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Teaching rule changes have some worried

By Clay Wilson

Sherry Crown spent one-and-a-half years getting her teaching certification. Having stopped just short of a business degree 20 years ago, Crown decided to teach after she began working in the Henry County Schools Transportation Department.

"Just working around children and seeing the need – (I decided) I need toz be teaching," she said.

Crown, who is married and has a 14-year-old daughter, worked as a Transportation secretary while taking classes two nights a week (and one on weekends). While student teaching she would spend most of the day in school and the evening in the Transportation office.

Now a certified middle-grades teacher and hoping for a position with the county school system this fall, Crown isn't thrilled with new standards that will allow people to teach without going through education classes.

"I don't think I would be prepared for things you have to do in teaching had I not gone through the education certification process. I really don't," she said.

On Thursday, the Georgia Professional Standards Commission approved rule revisions that will allow people to teach in a subject related to their college degree if they pass a battery of tests. They must also participate in a one-year "supervised practicum," which means they will be mentored by an experienced teacher.

Officials with the Professional Standards Commission, the division of the Governor's Office that sets certification standards for teachers, say the rule revision is necessary to deal with both Georgia's teacher shortage and the requirements of the federal "No Child Left Behind" Act.

"We've got to find a different way of getting teachers into the classroom besides the traditional way," said F.D. Toth, the PSC's executive secretary.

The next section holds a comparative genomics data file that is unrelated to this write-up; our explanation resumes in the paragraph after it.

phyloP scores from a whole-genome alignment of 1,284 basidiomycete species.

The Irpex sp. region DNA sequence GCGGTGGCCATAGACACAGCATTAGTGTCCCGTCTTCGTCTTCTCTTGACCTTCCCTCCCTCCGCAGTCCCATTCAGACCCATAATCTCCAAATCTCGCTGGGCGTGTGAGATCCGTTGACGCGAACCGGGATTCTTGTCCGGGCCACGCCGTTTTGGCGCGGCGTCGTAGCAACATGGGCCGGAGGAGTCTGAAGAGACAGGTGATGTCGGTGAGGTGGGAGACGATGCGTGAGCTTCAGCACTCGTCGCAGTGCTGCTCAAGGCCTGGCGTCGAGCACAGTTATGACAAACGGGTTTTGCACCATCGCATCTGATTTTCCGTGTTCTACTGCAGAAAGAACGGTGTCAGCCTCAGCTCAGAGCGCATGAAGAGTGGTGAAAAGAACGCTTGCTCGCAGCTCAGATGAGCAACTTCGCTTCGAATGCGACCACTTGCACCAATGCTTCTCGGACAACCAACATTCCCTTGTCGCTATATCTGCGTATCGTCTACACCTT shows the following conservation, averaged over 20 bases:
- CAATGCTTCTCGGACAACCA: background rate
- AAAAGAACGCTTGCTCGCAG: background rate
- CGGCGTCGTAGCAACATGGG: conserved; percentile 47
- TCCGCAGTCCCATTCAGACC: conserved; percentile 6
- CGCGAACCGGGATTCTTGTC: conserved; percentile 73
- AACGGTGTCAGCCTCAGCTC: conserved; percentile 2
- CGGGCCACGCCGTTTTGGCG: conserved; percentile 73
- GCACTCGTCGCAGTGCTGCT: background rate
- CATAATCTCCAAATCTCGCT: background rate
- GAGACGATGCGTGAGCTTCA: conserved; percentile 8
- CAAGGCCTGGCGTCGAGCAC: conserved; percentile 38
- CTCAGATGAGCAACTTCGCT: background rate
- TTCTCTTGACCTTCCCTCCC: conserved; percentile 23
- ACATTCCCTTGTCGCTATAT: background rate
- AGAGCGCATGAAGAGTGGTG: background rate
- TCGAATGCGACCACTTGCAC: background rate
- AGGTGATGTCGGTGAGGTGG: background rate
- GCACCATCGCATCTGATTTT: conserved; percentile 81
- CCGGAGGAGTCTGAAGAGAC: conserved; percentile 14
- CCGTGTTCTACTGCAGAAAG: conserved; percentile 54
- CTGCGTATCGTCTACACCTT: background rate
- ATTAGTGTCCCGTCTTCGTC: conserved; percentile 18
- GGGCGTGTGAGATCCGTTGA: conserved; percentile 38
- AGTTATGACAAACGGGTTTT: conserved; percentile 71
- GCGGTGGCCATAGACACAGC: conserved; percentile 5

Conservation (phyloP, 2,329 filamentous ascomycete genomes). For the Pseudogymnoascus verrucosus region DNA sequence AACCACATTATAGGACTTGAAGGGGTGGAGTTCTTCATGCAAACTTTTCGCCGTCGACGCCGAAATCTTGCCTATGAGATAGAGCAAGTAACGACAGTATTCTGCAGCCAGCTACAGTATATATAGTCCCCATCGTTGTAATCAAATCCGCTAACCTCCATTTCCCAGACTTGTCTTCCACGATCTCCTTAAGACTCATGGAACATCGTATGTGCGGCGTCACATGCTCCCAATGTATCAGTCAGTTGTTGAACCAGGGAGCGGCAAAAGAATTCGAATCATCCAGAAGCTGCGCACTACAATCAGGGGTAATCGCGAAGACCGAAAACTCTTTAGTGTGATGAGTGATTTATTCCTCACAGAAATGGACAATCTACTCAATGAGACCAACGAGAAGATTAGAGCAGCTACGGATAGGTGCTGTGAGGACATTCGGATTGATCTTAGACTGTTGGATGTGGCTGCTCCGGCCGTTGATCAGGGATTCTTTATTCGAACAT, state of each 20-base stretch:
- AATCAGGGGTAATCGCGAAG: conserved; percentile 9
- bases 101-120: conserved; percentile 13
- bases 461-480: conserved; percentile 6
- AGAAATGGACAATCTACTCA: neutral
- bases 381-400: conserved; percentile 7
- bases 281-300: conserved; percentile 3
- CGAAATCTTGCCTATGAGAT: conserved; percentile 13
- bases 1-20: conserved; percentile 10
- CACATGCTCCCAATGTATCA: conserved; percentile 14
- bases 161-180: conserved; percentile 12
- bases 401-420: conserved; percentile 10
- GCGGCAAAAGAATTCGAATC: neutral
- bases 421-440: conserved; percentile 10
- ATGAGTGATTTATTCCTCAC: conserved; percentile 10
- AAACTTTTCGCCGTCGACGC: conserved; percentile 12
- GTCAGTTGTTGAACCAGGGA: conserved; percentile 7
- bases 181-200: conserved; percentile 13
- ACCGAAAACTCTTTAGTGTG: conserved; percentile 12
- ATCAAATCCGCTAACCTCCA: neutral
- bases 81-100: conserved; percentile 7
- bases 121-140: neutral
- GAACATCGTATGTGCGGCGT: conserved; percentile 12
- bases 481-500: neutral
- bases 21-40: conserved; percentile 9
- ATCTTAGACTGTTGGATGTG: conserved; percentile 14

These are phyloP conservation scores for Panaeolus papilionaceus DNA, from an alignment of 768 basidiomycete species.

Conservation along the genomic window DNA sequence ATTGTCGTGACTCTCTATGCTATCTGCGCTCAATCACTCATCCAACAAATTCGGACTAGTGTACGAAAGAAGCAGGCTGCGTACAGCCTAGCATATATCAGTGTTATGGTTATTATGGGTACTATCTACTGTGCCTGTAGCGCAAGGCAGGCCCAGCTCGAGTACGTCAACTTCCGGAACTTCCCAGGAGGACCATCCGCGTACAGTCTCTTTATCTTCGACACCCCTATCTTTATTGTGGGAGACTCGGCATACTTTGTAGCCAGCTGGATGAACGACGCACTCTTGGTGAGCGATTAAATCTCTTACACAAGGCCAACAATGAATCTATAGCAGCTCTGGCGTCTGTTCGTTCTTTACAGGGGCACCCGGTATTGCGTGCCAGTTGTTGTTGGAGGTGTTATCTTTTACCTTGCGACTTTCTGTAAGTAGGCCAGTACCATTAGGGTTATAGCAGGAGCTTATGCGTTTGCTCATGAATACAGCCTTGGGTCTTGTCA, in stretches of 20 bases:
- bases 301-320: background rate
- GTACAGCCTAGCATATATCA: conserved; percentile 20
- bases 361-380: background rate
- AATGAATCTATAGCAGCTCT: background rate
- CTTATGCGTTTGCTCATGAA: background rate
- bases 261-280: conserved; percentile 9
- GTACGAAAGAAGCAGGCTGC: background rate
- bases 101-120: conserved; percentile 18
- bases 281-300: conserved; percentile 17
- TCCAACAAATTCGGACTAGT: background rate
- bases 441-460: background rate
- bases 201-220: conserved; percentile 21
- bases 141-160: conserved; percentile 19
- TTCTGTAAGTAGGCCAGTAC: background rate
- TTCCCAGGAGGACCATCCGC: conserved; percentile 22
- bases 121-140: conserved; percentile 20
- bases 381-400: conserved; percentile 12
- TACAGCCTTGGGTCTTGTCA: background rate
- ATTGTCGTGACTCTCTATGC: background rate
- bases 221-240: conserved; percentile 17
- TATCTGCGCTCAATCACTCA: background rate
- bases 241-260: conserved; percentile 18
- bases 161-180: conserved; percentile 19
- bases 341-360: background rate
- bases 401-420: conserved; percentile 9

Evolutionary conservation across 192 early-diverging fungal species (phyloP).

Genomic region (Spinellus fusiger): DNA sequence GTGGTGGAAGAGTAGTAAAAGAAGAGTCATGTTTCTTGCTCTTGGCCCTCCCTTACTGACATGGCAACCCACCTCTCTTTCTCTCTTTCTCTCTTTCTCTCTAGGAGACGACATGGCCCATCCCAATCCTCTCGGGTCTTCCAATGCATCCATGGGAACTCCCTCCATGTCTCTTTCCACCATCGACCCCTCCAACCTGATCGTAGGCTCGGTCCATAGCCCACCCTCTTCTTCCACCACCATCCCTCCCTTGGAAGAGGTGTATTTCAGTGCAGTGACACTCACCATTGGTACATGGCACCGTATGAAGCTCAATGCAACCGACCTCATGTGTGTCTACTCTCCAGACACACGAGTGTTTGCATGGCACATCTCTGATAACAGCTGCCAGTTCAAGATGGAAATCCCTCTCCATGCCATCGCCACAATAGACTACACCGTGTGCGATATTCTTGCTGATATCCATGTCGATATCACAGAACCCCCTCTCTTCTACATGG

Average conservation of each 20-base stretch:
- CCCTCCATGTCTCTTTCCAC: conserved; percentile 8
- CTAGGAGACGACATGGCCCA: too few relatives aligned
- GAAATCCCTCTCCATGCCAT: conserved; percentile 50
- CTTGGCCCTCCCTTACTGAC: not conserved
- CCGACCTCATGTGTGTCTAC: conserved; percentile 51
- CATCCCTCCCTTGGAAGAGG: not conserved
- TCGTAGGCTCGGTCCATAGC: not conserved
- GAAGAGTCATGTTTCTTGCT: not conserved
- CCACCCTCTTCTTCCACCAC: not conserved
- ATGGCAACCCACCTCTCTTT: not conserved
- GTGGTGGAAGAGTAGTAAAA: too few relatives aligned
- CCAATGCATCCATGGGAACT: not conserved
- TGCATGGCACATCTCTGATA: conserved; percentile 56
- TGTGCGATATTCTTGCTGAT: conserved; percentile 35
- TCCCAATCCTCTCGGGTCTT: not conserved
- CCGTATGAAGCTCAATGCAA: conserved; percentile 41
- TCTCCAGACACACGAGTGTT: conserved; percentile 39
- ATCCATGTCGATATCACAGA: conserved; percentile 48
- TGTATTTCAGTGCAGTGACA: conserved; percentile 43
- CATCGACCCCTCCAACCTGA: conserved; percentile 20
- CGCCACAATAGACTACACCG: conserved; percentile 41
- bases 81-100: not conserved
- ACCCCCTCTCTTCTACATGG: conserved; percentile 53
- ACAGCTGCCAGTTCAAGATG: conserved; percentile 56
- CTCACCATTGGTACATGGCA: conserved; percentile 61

However, the change has sparked negative reaction from some education professionals, who charge that it will allow underprepared teachers into Georgia's classrooms.

"I've seen lots of mid-level executives (who've gone into teaching) who within a few weeks in the classroom literally crash and burn – because you can't fire an eighth grader," said Allison Gilmore, associate dean of Mercer University's Tift College of Education.

At its Regional Academic Center in Henry County, Mercer enrolls more than 350 non-traditional students from surrounding counties in its teacher-preparation program. Depending on how much college work an enrollee has already done, it can take up to four years to earn a teaching certificate through the program.

Gilmore said that in her 15 years of watching new teachers enter the profession, "I've seen how they struggle in the classroom – (with) all the things that we try to teach them in our teacher preparation program that they're not going to get with (a non-education degree)."

She said it's not enough just to know a subject – one also has to be instructed in how to teach it.

"You have to understand how (a child) views the world in order to know how to motivate them to learn," she said.

However, Toth said the PSC has addressed this issue by requiring people who begin teaching under the new rule to pass the "Principles of Learning and Teaching" (PLT) test.

"If you can pass that test, it'll document that you know how kids learn," he said.

Toth added that Georgia has for years allowed people to teach on "provisional certificates," whereby those with non-education degrees could begin teaching under the condition that they obtain certification within three years. He said that under the former program, the new teachers didn't have to take the PLT test or be mentored in their first year.

"We've really strengthened the requirements," he said.

Toth also said many private schools have teachers who did not get an education degree – and pointed out that such a degree doesn't guarantee teaching success.

"Just because you've completed a college education degree doesn't mean you can get in that classroom and be successful," he said.

Still, the newly certified Crown contends that simply having any college degree doesn't prepare one for life in the classroom.

"Just because you know (a subject) doesn't mean you're going to be a good teacher," she said.